“We pay the South African police anything close to R100.00 at each check point to cross. When we get to the Zimbabwean side we then pay a R200.00 fine but if you don’t have that you can just go to gate and pay the officials R100.00 and they will let you pass” detailed Mwedzi, who seemed ever-ready to do what it takes to survive.
There are normally three security check points between Zimbabwe and South Africa at the border post.
People with overstayed passports have also added to the rampant corruption network at the border. Their passports are stamped with backdated stamps after paying sums ranging between R600 to R1000 depending on the days the person would have overstayed.
Overstayed passports attract punishments ranging from fines to cancellation or banning of entry into South Africa. If caught, travellers with overstayed passports are declared ‘undesired elements’ by the South African Home Affairs department.
More than twenty unidentified men can be seen loitering around the South African immigration offices and their job is to go to each arriving bus to ask for people with overstayed passports. These men get the payments and go to the immigration officials who then backdate the stamp. “We put the money inside the passport and they stamp them for our clients. We make a living from that,” said Ngoni Shoko who assists travellers with passport backdating.
With the implementation of Zimbabwe’s mid-term fiscal policy that put customs duty on all imports, the corrupt activities have widened with bus operators asking their passengers to pay R20.00 each to surrender to the Zimbabwe Revenue Authority (ZIMRA) officials who then make sure that the buses are not thoroughly searched and passengers escape without paying any duty.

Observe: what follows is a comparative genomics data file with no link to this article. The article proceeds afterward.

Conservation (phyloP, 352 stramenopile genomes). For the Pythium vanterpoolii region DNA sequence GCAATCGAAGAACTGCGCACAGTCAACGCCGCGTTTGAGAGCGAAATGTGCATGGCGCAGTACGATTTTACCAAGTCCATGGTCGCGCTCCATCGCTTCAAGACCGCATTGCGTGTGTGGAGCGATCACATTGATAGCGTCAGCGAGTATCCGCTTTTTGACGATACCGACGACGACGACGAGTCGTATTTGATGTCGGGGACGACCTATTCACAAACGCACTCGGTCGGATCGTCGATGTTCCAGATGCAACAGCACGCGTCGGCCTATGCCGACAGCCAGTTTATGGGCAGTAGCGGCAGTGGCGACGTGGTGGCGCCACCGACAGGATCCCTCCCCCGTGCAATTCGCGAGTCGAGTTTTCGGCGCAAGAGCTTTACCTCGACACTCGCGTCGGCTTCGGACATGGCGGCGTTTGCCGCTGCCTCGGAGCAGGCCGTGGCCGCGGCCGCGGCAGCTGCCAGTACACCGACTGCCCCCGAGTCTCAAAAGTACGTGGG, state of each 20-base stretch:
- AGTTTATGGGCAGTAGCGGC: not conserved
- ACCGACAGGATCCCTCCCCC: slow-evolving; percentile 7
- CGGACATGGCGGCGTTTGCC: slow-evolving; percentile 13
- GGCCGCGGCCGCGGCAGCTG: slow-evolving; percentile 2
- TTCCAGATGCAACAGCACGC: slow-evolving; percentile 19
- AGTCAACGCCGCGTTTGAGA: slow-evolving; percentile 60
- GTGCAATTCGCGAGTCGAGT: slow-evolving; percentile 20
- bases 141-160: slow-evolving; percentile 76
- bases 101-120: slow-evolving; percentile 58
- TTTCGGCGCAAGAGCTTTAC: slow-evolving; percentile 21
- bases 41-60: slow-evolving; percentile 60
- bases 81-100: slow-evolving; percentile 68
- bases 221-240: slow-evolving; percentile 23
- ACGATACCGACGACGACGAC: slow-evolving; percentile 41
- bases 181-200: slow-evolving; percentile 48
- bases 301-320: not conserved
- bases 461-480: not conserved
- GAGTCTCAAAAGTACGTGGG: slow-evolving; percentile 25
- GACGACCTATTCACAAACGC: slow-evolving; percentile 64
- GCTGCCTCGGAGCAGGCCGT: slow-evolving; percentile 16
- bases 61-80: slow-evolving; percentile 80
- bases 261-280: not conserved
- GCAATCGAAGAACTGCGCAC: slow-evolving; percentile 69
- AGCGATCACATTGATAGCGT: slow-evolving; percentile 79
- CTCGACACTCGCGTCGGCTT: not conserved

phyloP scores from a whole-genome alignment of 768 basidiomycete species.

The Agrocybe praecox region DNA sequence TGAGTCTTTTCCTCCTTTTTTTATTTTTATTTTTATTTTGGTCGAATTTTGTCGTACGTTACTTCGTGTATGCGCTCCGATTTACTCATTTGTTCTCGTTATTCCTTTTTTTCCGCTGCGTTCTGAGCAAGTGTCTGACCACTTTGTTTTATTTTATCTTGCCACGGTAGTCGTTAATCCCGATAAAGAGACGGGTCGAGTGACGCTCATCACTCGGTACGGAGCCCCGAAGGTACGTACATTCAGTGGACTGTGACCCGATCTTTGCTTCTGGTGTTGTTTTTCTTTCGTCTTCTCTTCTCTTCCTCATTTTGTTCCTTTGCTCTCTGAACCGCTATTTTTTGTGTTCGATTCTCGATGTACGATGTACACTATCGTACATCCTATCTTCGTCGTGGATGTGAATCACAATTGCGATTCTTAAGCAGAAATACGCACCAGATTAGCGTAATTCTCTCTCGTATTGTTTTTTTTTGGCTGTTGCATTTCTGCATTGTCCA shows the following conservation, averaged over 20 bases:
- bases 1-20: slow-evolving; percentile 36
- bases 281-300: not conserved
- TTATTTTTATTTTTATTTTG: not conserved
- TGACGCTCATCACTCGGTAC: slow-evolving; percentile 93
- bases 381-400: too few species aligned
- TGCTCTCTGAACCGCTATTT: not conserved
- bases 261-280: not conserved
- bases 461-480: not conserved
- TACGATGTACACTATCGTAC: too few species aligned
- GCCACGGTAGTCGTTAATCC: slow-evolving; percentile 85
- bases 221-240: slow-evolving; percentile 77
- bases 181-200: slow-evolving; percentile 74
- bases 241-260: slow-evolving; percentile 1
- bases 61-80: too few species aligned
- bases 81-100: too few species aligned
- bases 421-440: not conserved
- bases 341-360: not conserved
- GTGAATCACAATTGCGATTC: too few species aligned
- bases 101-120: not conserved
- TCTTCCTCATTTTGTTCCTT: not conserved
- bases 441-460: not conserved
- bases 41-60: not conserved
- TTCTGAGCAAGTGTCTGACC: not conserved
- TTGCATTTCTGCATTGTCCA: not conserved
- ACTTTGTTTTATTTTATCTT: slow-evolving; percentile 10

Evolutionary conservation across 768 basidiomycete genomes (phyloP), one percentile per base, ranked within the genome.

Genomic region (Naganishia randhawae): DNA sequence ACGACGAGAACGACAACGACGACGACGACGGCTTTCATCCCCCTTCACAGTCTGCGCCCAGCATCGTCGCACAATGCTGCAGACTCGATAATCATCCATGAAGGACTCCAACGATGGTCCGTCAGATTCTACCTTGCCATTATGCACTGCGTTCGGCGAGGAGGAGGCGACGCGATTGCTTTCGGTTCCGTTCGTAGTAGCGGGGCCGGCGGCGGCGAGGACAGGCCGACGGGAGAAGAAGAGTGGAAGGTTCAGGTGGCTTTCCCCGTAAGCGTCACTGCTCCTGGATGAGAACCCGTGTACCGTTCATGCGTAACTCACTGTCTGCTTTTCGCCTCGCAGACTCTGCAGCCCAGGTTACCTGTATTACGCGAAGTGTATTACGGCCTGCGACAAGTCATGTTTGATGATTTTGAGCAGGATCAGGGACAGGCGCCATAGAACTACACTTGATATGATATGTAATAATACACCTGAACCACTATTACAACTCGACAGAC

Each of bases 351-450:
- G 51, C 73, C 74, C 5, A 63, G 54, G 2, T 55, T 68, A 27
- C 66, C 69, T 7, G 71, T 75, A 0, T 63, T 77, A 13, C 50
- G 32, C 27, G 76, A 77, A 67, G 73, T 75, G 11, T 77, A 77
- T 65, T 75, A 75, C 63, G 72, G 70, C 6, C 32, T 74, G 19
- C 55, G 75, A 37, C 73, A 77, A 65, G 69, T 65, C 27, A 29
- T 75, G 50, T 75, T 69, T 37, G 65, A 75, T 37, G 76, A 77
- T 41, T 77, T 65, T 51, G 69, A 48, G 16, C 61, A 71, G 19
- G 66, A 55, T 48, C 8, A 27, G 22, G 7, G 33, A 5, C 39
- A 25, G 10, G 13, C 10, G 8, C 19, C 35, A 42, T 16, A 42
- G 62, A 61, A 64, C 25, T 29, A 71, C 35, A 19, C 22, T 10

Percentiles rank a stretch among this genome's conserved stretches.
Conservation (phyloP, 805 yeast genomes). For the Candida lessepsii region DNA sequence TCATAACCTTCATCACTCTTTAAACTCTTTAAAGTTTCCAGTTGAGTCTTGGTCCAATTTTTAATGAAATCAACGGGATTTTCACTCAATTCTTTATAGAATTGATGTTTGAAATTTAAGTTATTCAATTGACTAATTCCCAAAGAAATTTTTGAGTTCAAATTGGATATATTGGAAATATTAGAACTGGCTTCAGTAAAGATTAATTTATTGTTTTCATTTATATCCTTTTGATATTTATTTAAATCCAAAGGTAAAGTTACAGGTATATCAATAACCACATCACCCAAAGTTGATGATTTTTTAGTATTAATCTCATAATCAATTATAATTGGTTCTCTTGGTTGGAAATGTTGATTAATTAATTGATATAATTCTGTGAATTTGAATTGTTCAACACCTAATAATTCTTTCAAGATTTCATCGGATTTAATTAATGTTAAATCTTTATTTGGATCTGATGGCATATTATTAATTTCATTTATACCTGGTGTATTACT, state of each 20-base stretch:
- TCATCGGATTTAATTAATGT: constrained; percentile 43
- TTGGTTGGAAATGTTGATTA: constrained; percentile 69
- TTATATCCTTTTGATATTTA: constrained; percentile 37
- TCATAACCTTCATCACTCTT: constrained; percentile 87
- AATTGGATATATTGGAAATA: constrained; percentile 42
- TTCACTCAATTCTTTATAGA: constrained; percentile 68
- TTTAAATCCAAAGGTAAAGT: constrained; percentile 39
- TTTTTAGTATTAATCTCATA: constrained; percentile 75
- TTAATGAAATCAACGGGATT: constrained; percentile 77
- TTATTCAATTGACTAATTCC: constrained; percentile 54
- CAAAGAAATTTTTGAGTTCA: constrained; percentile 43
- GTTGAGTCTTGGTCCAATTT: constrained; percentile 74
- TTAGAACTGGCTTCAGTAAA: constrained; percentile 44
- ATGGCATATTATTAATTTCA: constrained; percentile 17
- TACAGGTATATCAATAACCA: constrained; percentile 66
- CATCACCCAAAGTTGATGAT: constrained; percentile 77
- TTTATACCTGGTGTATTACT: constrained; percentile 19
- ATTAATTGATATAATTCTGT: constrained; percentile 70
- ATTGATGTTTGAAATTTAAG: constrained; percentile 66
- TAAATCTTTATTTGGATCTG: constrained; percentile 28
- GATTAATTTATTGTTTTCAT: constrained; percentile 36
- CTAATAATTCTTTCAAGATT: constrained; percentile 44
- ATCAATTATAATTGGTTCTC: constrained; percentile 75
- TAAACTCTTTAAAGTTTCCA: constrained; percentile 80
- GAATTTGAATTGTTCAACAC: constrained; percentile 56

More than forty (40) buses cross into Zimbabwe from South Africa each day and each bus pays the ZIMRA customs officials about R1200.00 to get their buses cleared without being thoroughly searched.
When asked about how they managed to bribe the officials, one bus driver Tinashe Nyashanu* explained that they have link-men who will come and get the money and hand it over to the officials so that the officials are not caught.
“If you don’t pay the ZIMRA officials they will not come to search your bus and you end up spending more than seven hours in the queue”.
Passengers seem to also enjoy this R20.00 arrangement as it allows them to cross the border without paying customs duty and thus save a lot of money.
A ZIMRA official who requested anonymity admitted that Beitbridge is rotten with corruption and it was difficult for the authority to uproot it as it had become widespread but difficult to uncover.
“We know that corruption is rife at Beitbridge but so far it is difficult for us to act. We only prosecute those cases that come to our attention and when there is evidence, otherwise most of the underhand dealings are difficult to prove,” he said.
People who import used Japanese cars through the Beitbridge Border Post have joined the corruption band-wagon as they bribe officials so as to pay less customs duty.
The government of Zimbabwe introduced a hundred percent import duty on all luxury vehicles coming into the country and this has not helped matters as people connive with customs officials to undervalue the cars so that they pay less duty.
Some truck drivers also bribe the ZIMRA officials and under-declare their goods and pay less duty. As a corrective measure the ZIMRA normally rotate their staff to try and reduce corruption levels at the port of entry.
The porous Beitbridge border post has become bad as both countries lose millions of dollars in unpaid and under-paid customs duty.
The level of corruption has become frightening that it could trigger a massive rise in human trafficking especially children and the transportation of dangerous materials into both countries.